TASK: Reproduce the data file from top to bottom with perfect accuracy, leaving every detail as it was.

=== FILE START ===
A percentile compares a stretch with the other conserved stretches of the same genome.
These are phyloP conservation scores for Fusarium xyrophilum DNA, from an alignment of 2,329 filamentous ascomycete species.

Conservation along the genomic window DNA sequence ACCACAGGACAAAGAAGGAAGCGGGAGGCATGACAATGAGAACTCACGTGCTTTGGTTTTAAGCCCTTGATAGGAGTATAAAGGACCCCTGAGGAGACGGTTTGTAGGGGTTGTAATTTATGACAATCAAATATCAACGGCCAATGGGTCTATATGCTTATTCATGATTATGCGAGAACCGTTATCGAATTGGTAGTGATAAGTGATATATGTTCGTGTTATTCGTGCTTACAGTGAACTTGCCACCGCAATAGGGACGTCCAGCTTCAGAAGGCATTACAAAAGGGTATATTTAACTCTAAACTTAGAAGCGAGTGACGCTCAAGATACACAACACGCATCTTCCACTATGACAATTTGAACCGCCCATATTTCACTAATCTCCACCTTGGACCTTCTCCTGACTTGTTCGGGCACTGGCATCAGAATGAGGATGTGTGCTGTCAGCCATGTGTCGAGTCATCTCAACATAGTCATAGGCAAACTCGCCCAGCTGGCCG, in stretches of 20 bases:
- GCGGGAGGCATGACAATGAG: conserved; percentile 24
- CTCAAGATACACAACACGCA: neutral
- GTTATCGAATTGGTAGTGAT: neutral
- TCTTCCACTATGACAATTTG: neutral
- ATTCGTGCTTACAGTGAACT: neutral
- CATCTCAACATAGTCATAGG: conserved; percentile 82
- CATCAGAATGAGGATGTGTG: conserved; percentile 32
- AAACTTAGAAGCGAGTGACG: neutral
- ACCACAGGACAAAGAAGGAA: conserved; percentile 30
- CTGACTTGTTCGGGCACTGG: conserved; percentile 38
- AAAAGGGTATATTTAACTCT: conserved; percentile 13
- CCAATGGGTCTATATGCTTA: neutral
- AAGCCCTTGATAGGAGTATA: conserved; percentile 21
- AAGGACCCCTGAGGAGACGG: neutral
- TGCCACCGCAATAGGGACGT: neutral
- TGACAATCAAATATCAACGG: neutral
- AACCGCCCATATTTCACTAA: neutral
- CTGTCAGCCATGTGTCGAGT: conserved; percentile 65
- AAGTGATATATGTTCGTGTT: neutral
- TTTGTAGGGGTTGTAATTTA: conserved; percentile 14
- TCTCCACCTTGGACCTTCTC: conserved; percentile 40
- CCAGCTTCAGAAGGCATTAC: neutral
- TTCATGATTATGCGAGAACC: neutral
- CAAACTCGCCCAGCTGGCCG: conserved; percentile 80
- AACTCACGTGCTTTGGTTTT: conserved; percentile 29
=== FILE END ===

A percentile compares a stretch with the other conserved stretches of the same genome.
These are phyloP conservation scores for Fusarium xyrophilum DNA, from an alignment of 2,329 filamentous ascomycete species.

Conservation along the genomic window DNA sequence ACCACAGGACAAAGAAGGAAGCGGGAGGCATGACAATGAGAACTCACGTGCTTTGGTTTTAAGCCCTTGATAGGAGTATAAAGGACCCCTGAGGAGACGGTTTGTAGGGGTTGTAATTTATGACAATCAAATATCAACGGCCAATGGGTCTATATGCTTATTCATGATTATGCGAGAACCGTTATCGAATTGGTAGTGATAAGTGATATATGTTCGTGTTATTCGTGCTTACAGTGAACTTGCCACCGCAATAGGGACGTCCAGCTTCAGAAGGCATTACAAAAGGGTATATTTAACTCTAAACTTAGAAGCGAGTGACGCTCAAGATACACAACACGCATCTTCCACTATGACAATTTGAACCGCCCATATTTCACTAATCTCCACCTTGGACCTTCTCCTGACTTGTTCGGGCACTGGCATCAGAATGAGGATGTGTGCTGTCAGCCATGTGTCGAGTCATCTCAACATAGTCATAGGCAAACTCGCCCAGCTGGCCG, in stretches of 20 bases:
- GCGGGAGGCATGACAATGAG: conserved; percentile 24
- CTCAAGATACACAACACGCA: neutral
- GTTATCGAATTGGTAGTGAT: neutral
- TCTTCCACTATGACAATTTG: neutral
- ATTCGTGCTTACAGTGAACT: neutral
- CATCTCAACATAGTCATAGG: conserved; percentile 82
- CATCAGAATGAGGATGTGTG: conserved; percentile 32
- AAACTTAGAAGCGAGTGACG: neutral
- ACCACAGGACAAAGAAGGAA: conserved; percentile 30
- CTGACTTGTTCGGGCACTGG: conserved; percentile 38
- AAAAGGGTATATTTAACTCT: conserved; percentile 13
- CCAATGGGTCTATATGCTTA: neutral
- AAGCCCTTGATAGGAGTATA: conserved; percentile 21
- AAGGACCCCTGAGGAGACGG: neutral
- TGCCACCGCAATAGGGACGT: neutral
- TGACAATCAAATATCAACGG: neutral
- AACCGCCCATATTTCACTAA: neutral
- CTGTCAGCCATGTGTCGAGT: conserved; percentile 65
- AAGTGATATATGTTCGTGTT: neutral
- TTTGTAGGGGTTGTAATTTA: conserved; percentile 14
- TCTCCACCTTGGACCTTCTC: conserved; percentile 40
- CCAGCTTCAGAAGGCATTAC: neutral
- TTCATGATTATGCGAGAACC: neutral
- CAAACTCGCCCAGCTGGCCG: conserved; percentile 80
- AACTCACGTGCTTTGGTTTT: conserved; percentile 29